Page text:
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Wei, P.; Lan, Z.; Fan, Y. Brainstem fMRI. Encyclopedia. Available online: https://encyclopedia.pub/entry/3756 (accessed on 19 June 2024).
Wei P, Lan Z, Fan Y. Brainstem fMRI. Encyclopedia. Available at: https://encyclopedia.pub/entry/3756. Accessed June 19, 2024.
Wei, Pengxu, Zhi Lan, Yubo Fan. "Brainstem fMRI" Encyclopedia, https://encyclopedia.pub/entry/3756 (accessed June 19, 2024).
Wei, P., Lan, Z., & Fan, Y. (2020, December 22). Brainstem fMRI. In Encyclopedia. https://encyclopedia.pub/entry/3756
Wei, Pengxu, et al. "Brainstem fMRI." Encyclopedia. Web. 22 December, 2020.
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Brainstem fMRI

The human brainstem plays important roles in maintaining basic vital functions. In comparison with brain functional magnetic resonance imaging (fMRI), only a few fMRI studies investigating the brainstem have been reported because of a number of technical challenges. This entry briefly introduces technical difficulties, recent advances, and further directions of brainstem fMRI in humans. 

brainstem fMRI human
The human brainstem plays important roles in maintaining basic vital functions, e.g., respiration, swallowing, and walking. The brainstem nuclei play essential roles in the regulation of behavior and cognition via cortical/subcortical projections and nerves originating from the nuclei [1]. For instance, the brainstem nuclei for vagal motor innervation are the nucleus ambiguus and dorsal motor nucleus of the vagus, and the final motoneurons are the ganglia in the lower respiratory tract and lung, the cardiac ganglion, and enteric neurons in the abdominal organs. The vagus nerve supplies the pharynx, larynx, and esophagus (general motor and sensory); the thorax and abdomen (visceral); and the thoracic and abdominal organs (parasympathetic nerve endings). Parasympathetic neurons in the dorsal vagus motor nucleus innervate the ganglia in the gastrointestinal wall and other abdominal organs. The motor nucleus modulates visceral motor function, e.g., activities of the gastrointestinal smooth muscle. The brainstem nucleus for the vagal sensory innervation is the nucleus tractus solitarius. As for the swallowing function, most of the motor or sensory nerves supplying to the pharynx originate from the pharyngeal plexus. The plexus consists of the branches of the glossopharyngeal nerve, vagus nerves, and superior cervical sympathetic ganglia. The pharyngeal muscles are innervated from the pharyngeal plexus (through the vagal pharyngeal branch), except the stylopharyngeus (innervated by the glossopharyngeal nerve) [2][3].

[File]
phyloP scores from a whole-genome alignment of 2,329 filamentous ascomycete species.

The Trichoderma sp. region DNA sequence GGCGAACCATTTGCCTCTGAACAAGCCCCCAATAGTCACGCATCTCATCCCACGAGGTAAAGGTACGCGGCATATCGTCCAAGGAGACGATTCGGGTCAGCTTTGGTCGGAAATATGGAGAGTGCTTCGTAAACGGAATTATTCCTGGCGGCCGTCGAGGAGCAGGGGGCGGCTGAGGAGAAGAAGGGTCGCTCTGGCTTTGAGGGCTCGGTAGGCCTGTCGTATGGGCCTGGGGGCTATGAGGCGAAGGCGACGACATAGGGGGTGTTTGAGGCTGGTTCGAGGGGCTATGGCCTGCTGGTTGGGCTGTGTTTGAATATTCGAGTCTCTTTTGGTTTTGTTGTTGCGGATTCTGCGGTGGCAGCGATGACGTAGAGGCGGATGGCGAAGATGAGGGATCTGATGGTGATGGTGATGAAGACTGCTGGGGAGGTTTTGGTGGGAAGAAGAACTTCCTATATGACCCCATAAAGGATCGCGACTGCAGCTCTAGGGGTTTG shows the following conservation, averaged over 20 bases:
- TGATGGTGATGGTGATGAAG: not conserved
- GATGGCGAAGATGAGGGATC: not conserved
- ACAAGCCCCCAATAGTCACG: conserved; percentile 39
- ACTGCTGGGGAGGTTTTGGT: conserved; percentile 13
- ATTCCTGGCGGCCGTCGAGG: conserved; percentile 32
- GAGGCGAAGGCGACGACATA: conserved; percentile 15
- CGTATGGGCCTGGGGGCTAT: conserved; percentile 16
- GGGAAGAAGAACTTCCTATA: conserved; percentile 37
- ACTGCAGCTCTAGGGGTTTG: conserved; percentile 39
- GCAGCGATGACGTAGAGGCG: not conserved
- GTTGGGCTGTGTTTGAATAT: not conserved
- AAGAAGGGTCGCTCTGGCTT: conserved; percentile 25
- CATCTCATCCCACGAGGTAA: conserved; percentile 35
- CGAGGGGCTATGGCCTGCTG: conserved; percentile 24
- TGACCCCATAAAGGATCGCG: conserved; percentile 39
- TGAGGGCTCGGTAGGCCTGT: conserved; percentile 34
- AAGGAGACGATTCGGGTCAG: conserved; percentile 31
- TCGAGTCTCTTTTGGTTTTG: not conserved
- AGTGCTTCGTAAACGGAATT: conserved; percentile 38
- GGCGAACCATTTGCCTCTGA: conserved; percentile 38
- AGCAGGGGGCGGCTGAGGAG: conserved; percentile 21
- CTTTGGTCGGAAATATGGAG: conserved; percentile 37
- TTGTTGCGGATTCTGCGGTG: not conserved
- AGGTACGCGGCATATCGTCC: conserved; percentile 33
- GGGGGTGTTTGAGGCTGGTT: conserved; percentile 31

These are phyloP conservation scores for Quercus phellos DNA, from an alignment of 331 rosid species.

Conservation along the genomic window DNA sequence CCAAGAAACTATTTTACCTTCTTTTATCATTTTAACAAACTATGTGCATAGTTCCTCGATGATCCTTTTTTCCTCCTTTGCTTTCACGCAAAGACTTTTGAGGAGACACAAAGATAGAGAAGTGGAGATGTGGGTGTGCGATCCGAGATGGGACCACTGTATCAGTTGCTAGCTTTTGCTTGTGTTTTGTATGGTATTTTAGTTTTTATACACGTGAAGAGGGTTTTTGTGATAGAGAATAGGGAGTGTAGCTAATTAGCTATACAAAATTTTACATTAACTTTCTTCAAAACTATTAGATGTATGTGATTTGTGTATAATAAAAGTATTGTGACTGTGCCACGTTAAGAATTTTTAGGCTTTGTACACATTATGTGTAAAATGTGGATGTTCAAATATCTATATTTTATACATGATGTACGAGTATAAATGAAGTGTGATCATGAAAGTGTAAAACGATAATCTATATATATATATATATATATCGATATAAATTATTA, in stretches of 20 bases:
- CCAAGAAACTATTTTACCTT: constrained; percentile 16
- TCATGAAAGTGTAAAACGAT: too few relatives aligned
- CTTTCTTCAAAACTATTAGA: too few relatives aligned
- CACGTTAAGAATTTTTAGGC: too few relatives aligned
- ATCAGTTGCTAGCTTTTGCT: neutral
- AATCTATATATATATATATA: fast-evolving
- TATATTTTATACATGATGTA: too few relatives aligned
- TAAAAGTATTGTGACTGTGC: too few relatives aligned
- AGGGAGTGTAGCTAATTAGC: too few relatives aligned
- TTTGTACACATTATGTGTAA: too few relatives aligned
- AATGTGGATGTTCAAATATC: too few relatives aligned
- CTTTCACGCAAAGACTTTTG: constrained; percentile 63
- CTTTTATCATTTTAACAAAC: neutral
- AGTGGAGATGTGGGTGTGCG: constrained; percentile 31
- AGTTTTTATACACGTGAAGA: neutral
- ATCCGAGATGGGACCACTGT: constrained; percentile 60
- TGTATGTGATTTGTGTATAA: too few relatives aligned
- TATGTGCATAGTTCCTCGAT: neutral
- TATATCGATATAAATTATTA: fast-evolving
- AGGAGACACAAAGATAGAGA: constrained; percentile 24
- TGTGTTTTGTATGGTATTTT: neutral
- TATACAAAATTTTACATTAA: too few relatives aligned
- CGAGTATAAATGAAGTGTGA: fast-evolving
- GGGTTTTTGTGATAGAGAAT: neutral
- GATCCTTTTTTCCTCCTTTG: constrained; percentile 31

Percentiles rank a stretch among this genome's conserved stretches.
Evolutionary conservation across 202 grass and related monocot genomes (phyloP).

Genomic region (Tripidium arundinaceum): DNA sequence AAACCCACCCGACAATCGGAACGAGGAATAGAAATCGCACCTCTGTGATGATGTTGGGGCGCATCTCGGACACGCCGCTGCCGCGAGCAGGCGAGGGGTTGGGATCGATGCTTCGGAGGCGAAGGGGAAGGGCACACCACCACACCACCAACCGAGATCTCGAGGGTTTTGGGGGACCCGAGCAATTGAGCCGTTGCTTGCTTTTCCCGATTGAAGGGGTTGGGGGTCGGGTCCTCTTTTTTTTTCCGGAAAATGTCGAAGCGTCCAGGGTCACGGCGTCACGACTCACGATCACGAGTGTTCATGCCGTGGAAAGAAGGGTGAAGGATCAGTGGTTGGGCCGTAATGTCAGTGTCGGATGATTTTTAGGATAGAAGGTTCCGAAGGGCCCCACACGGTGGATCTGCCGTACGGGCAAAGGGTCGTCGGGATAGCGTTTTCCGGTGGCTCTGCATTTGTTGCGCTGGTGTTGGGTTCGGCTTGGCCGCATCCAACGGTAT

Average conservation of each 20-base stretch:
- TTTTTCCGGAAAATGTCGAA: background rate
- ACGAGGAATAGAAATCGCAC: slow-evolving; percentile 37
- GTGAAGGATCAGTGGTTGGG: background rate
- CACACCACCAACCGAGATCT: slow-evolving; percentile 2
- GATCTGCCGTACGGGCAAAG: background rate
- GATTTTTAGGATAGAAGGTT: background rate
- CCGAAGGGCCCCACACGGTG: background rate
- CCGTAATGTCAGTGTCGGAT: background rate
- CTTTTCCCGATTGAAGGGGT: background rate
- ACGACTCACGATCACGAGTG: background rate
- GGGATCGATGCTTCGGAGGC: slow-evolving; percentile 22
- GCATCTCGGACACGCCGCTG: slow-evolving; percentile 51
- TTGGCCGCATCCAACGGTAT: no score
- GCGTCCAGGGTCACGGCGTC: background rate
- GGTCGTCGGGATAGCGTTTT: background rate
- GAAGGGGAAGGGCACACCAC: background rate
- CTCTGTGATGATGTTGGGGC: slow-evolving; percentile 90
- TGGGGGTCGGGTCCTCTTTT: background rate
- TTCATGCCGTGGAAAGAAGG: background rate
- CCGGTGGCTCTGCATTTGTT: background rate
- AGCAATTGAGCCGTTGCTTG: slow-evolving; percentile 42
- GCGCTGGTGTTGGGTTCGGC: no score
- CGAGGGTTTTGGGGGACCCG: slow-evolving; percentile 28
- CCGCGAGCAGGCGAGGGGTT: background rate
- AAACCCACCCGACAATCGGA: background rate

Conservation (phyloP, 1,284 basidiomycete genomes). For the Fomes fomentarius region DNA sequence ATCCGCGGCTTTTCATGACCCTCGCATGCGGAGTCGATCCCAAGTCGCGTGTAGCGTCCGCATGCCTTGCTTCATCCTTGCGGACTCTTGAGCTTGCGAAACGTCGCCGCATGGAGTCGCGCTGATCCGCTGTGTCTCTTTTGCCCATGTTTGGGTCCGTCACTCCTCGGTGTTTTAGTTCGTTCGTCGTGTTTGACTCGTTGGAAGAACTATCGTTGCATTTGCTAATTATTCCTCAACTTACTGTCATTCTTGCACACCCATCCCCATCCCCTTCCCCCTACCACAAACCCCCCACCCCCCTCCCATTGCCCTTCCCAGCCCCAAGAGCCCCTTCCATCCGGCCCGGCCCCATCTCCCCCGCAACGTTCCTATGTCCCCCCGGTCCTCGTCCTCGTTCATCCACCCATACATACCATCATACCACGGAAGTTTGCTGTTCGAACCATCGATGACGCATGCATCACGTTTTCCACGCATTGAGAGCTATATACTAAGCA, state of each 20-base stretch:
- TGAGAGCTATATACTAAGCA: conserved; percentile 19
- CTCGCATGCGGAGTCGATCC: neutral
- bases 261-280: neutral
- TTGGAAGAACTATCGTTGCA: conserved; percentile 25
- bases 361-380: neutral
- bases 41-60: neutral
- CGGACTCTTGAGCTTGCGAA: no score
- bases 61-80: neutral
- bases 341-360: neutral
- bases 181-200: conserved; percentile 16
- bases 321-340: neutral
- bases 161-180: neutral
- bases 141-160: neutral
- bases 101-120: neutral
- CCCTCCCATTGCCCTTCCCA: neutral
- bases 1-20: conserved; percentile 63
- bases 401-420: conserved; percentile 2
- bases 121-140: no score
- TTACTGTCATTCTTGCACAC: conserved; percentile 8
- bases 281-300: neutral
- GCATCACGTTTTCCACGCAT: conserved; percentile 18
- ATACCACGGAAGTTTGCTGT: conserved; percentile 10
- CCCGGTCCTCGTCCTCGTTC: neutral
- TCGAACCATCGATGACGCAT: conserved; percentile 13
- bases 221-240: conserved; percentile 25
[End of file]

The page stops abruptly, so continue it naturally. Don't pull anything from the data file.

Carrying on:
However, unlike a large amount of brain functional magnetic resonance imaging (fMRI) research, only a much less number of fMRI studies investigating the brainstem have been reported until now due to various technical challenges. This entry briefly introduces technical difficulties, recent advances, and further directions of brainstem fMRI in humans.

References

  1. Beissner, F.; Baudrexel, S. Investigating the human brainstem with structural and functional MRI. Front. Hum. Neurosci. 2014, 8, 116.
  2. Ramachandran, V.S. (Ed.) Encyclopedia of the Human Brain, 1st ed.; Academic Press: San Diego, CA, USA, 2002; Volume 4, pp. 543–906.
  3. Standring, S. Gray’s Anatomy; Churchill Livingstone: London, UK, 2004; pp. 441–724.
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